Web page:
- November 16, 2021
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Senior warden Rose Kelly, left, and the Rev. Teresa Lahar, vicar of St. John’s Episcopal Church, Great Bend, Kansas, stand outside the church building, which the congregation is selling. Photo: St. John’s
[Episcopal News Service] St. John’s Episcopal Church in Great Bend, Kansas, about two hours northwest of Wichita, has welcomed Sunday worshippers into its current building for 70 years, but it has been a long time since they came close to filling the pews. The Rev. Teresa Lahar, St. John’s vicar, estimated turnout was as high as 35 two decades ago. It has since dwindled to about a dozen on a good Sunday.
“We’re kind of an aging congregation,” Lahar told Episcopal News Service. In the past couple years, three members have died and another moved into a nursing home. Plate and pledge revenue from the remaining active members, she said, isn’t keeping pace with expenses – about $1,000 a month – including building maintenance, utility bills and Lahar’s part-time pay. The congregation’s reserves would only last so long making up the difference.
In July, the congregation agreed to sell its church building. Once it’s sold, Sunday services will move to the First Congregational United Church of Christ, where St. John’s will rent the chapel and meeting space. By saving on building costs, the Episcopal congregation is hoping to secure its future while continuing to support ministries that serve its community, Lahar said.
“Financially, we have some money, but not enough to keep going,” she said. “It’s been a very hard decision, but the reality is, we can’t afford to stay there.”
The congregation listed the red brick church built in 1950 in August at $170,000. After initially receiving minimal interest, the price was lowered to $150,000 in October, and the congregation now has at least three prospective buyers, though no confirmed sale yet. The building is nearly 5,000 square feet and includes office space, two bathrooms, a kitchen and a meeting room.
The building could be converted to a new use, such as offices or a home. If the buyer is another congregation, St. John’s would include its furniture and furnishings in the sale, Lahar said.
Lahar has attended St. John’s off and on since 1996 and regularly for the past 16 years. For most of that time, the congregation had been served by supply priests. A few years ago, a previous priest encouraged Lahar to consider ordination, to serve St. John’s as a bi-vocational priest.
“She kept telling me I needed to be doing this. She thought I was suited for it,” Lahar said. At first, she was skeptical, but then, “God just spoke to me.” In 2016, she enrolled in the Bishop Kemper School for Ministry in Topeka. She was ordained as a priest in December 2019 and began serving at St. John’s shortly after retiring from the hair salon she had owned.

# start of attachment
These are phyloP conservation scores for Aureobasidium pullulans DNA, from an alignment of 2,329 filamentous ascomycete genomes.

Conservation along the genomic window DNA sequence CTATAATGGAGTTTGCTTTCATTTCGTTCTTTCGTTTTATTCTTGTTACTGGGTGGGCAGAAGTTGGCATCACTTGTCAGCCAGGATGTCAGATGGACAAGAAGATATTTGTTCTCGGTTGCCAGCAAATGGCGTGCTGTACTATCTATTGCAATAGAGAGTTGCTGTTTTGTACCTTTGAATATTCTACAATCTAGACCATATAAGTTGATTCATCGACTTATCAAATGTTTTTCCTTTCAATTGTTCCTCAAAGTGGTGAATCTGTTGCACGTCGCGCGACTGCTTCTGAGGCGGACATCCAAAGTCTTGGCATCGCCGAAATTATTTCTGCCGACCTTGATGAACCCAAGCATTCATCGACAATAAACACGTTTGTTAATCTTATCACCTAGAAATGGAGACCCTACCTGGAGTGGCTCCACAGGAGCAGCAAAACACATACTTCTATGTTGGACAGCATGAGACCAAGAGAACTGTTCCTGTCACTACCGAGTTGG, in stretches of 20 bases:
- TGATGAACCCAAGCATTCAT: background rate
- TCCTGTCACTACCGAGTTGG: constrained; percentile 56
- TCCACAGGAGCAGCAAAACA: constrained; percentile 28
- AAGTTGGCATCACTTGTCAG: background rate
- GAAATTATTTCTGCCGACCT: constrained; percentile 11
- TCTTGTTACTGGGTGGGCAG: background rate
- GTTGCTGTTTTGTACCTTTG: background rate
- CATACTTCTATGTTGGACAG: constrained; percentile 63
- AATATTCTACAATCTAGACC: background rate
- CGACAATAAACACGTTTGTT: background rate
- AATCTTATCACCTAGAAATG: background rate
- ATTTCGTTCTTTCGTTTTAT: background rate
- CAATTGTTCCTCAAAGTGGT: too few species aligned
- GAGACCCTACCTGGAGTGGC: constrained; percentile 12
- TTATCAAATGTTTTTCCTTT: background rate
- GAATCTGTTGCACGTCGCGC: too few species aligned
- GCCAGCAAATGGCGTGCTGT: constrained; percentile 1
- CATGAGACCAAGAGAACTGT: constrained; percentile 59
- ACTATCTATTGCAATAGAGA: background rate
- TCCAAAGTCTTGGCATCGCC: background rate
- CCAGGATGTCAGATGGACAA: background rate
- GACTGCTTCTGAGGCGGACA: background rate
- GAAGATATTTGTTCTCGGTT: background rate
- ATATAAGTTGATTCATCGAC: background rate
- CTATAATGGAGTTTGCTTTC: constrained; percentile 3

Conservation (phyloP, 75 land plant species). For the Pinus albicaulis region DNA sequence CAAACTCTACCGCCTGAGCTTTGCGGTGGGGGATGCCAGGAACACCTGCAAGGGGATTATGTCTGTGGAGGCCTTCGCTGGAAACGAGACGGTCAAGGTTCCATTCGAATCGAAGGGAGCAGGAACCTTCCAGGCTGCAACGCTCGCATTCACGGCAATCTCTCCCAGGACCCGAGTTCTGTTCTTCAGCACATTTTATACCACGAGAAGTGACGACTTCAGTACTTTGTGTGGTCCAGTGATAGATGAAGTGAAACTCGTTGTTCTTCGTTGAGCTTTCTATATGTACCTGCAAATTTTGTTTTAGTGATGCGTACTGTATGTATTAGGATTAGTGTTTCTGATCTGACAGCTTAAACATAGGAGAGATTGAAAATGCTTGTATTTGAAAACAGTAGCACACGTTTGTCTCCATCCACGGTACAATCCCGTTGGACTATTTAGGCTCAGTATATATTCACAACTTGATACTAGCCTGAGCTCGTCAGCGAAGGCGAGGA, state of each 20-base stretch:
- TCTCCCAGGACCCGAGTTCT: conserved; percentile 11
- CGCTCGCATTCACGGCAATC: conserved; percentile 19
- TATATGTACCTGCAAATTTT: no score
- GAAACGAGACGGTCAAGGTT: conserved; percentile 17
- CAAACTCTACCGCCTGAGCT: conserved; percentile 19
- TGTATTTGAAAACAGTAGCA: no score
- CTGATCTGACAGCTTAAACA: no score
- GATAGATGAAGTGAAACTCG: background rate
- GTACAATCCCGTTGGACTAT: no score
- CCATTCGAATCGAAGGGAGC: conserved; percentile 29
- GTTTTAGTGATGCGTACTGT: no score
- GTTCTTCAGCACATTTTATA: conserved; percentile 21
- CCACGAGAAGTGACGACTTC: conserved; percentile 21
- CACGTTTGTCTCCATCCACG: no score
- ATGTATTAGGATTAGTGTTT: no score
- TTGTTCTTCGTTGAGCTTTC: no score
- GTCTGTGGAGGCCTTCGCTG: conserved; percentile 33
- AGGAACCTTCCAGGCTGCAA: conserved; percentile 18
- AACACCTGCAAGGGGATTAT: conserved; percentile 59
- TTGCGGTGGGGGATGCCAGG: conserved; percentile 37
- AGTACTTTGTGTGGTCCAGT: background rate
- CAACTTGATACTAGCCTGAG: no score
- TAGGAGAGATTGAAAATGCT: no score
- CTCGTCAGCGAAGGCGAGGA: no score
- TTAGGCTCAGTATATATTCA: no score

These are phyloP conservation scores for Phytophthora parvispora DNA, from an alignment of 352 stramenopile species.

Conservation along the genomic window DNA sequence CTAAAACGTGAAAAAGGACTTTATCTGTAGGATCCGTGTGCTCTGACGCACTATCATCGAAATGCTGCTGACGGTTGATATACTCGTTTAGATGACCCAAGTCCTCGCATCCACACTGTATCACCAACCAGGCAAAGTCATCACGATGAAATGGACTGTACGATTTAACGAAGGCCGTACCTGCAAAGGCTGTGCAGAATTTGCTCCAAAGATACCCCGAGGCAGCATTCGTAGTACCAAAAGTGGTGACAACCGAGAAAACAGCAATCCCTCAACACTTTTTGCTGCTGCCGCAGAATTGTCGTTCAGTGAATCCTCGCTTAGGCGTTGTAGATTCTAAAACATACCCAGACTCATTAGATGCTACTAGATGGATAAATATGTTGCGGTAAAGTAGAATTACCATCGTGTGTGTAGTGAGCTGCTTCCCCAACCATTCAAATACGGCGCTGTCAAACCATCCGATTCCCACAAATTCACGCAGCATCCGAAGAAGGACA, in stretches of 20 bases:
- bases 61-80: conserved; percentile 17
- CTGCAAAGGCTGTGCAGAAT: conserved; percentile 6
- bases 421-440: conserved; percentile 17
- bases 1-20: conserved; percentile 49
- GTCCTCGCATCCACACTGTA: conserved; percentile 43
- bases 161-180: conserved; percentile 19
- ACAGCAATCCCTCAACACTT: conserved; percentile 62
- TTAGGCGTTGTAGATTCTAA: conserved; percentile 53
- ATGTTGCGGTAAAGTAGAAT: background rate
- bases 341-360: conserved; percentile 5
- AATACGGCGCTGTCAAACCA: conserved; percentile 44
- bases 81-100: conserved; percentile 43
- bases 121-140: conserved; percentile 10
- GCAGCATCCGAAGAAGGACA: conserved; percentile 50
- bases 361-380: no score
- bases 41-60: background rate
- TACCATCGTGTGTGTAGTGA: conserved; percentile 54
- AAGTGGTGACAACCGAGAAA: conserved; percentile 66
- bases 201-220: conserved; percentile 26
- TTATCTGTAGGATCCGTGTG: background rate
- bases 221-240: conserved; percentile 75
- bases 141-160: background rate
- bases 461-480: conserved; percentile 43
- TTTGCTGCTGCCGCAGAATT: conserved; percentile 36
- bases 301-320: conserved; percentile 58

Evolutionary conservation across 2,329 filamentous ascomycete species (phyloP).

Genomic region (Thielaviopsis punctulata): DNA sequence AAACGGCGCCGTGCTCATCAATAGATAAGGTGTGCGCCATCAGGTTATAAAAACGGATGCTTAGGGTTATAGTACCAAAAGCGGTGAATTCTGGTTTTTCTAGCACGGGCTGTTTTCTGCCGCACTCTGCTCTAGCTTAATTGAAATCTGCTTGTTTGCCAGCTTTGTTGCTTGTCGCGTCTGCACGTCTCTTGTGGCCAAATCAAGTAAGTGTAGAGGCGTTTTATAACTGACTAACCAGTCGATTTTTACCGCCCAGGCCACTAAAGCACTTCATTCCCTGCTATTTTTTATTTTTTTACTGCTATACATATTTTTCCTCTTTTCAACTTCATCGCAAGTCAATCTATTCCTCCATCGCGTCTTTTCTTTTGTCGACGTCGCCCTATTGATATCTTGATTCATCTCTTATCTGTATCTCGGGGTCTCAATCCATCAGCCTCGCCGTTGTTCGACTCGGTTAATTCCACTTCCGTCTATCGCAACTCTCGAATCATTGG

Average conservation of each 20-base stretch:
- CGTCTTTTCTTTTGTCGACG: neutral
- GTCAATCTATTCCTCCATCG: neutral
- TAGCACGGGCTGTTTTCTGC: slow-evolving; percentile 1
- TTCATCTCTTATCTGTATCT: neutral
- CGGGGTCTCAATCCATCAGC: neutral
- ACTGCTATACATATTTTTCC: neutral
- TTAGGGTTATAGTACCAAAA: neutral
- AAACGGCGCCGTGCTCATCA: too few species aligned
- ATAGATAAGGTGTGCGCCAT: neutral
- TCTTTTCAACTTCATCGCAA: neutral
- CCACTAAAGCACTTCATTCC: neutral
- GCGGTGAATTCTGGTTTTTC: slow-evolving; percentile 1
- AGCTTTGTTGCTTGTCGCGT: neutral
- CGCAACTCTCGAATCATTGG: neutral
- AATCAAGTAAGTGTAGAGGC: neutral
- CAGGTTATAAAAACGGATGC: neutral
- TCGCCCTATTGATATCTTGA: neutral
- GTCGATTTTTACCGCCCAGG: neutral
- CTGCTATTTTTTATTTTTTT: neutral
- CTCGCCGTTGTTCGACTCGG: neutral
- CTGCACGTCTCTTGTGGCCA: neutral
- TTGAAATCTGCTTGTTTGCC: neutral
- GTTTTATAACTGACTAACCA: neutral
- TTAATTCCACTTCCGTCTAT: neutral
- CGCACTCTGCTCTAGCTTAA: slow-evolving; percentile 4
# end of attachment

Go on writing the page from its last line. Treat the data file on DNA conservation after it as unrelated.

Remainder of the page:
She, like the members of her congregation, feel an attachment to the old building, but they are ready to start the next chapter in the life of their church.
“It’s hard on all of us. None of us want to see the church close,” she said. They spent two years discussing their options for the building, including renting space at St. John’s to community groups, before deciding to sell.
Lahar visited other churches in Great Bend, a city of about 15,000 people, in search of a suitable chapel for St. John’s to rent. First Congregational was welcoming and its rent reasonable, she said, and St. John’s would be able to use other rooms at the church for Bible studies and coffee hour.
For now, St. John’s will continue worshipping in its old building, until it is sold. The proceeds will be held by the Diocese of Western Kansas and available to St. John’s in the future if the congregation considers a return to a more permanent building.
The congregation may be small, but its active members are committed to volunteering in the community, Lahar said. They recently began helping a local organization, Central Kansas Dream Center, organize free meals for low-income families and homeless residents on Sundays, to supplement the usual weekday meals. St. John’s also supports an organization called the Global Orphan Project, and in recent years, church members have filled backpacks with food for children attending a local elementary school.
“The reality is, we need to help in the community,” Lahar said. “And we can’t do that if we’re just spending money on trying to keep the building for a few people on Sunday.”
– David Paulsen is an editor and reporter for Episcopal News Service. He can be reached at firstname.lastname@example.org.